Hortonworks—the big-data company spun off from Yahoo—has confirmed that it will make its initial public offering on Friday. The company hopes to raise $100 million from 6,250,000 shares offered at $16 per share under the NASDAQ symbol HDP. Underwriters will have the option of purchasing an additional 937,500 shares.
Hortonworks sells support and services for Hadoop, an open source number crunching platform inspired by work first published by Google in the early 2000s. The software—whose development is overseen by the non-profit Apache Software Foundation—has spawned several different companies — including Cloudera and MapR — and Hortonworks is the first of these to go public.
The Hortonworks IPO is good news for all of these startups, says former Yahoo CTO Raymie Stata, who founded a startup dedicated to offering Hadoop in the cloud called Altiscale. “It’s a confirmation of what most people already think about Hadoop: that it’s becoming a must-have piece of infrastructure,” he says. “And that open source is becoming the preferred form for IT buyers.”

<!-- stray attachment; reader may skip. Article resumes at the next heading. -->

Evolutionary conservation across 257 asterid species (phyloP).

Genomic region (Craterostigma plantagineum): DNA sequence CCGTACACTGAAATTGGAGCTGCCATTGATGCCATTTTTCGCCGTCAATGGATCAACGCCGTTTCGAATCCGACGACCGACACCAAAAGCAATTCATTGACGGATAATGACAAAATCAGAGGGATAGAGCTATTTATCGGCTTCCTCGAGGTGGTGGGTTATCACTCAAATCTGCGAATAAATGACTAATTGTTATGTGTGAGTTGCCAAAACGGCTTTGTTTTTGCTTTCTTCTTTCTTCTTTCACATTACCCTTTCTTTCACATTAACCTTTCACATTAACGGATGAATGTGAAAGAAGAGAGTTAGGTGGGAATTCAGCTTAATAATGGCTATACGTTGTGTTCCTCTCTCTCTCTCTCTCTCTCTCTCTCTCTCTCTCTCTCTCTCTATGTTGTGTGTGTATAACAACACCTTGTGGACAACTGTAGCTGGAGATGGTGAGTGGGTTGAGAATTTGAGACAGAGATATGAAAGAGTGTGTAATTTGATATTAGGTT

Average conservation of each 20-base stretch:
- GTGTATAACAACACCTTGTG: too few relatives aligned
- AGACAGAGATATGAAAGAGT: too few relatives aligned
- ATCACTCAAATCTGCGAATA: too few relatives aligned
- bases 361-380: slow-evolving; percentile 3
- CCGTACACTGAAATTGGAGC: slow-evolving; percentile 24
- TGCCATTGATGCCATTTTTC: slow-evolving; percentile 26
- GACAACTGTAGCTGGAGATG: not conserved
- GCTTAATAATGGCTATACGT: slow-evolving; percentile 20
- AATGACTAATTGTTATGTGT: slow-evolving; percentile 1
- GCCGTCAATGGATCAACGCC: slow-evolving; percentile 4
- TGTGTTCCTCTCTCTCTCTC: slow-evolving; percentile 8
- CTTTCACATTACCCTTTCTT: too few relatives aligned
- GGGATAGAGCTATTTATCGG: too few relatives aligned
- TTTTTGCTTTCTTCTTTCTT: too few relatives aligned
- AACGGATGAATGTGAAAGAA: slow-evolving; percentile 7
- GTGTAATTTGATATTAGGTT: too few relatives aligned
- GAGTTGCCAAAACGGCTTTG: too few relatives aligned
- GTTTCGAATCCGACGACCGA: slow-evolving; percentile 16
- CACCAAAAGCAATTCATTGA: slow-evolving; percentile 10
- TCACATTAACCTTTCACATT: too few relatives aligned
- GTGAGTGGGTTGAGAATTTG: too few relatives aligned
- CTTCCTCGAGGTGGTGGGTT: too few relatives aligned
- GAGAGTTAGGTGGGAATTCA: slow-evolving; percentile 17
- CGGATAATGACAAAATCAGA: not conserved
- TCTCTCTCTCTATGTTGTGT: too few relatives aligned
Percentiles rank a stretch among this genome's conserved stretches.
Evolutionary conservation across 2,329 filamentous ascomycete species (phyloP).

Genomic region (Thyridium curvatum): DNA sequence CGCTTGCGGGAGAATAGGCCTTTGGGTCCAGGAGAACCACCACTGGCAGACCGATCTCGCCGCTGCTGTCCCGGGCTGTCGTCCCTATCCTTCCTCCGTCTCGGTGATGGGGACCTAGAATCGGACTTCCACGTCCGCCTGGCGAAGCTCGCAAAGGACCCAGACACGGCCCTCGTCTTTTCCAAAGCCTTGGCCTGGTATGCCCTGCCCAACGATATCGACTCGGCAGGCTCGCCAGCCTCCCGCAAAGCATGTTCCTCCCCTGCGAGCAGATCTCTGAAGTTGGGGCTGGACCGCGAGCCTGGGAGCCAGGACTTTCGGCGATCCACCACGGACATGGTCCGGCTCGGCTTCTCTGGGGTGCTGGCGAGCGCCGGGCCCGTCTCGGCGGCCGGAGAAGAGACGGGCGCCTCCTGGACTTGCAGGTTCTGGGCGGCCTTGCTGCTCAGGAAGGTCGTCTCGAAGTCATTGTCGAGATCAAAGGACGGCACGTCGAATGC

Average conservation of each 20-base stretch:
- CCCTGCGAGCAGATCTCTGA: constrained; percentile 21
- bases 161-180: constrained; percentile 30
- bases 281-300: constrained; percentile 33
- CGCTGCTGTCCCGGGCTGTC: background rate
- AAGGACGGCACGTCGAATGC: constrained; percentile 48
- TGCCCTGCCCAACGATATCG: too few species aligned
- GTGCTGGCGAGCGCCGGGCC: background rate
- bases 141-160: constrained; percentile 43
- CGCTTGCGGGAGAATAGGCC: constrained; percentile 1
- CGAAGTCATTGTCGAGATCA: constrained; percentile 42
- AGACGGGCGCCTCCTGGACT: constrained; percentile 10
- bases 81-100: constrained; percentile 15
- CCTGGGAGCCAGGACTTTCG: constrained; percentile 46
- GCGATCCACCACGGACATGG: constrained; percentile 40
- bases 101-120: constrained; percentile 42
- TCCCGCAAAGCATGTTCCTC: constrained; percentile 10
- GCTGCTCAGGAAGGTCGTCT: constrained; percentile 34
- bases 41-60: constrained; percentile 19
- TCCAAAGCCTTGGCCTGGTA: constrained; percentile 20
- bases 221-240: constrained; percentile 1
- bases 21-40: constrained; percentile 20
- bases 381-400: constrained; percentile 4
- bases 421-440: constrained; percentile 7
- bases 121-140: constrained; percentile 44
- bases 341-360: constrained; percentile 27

It should be said that Hortonworks stomached a $86.7 million loss on $33.3 million in revenue so far this year, according to an Security Exchange Commission filing made public last month. But the technology it offers is proven. Hadoop has gone from being an obscure tool used by web companies like Yahoo, eBay, and Facebook to powering large scale data analysis in even stodgy old industries like financial services.
Hortonworks co-founder and architect Arun C. Murthy says that Hadoop’s success was about much more than Yahoo or Hortonworks. It was about the whole community of contributors, both inside and outside Yahoo. “You had Facebook come in, LinkedIn wanted to do social graph analysis,” he says. “Hadoop became a great amalgamation of all these use cases. It was improved in all these directions simultaneously by all these different contributors.”
And these collaborations spawned much more than just Hadoop. LinkedIn spun-out Confluent to commercialize its open source tool Kafka. Former Facebook engineer Jonathan Gray started Continuuity to offer a cloud service for storing and processing data inspired by his former employer’s solution. University of California computer scientists Matei Zaharia and Ion Stoica started Databricks, a company based on their next-generation data crunching platform Spark.
“I hope we look back in five years and say this IPO was just the beginning,” Stata says.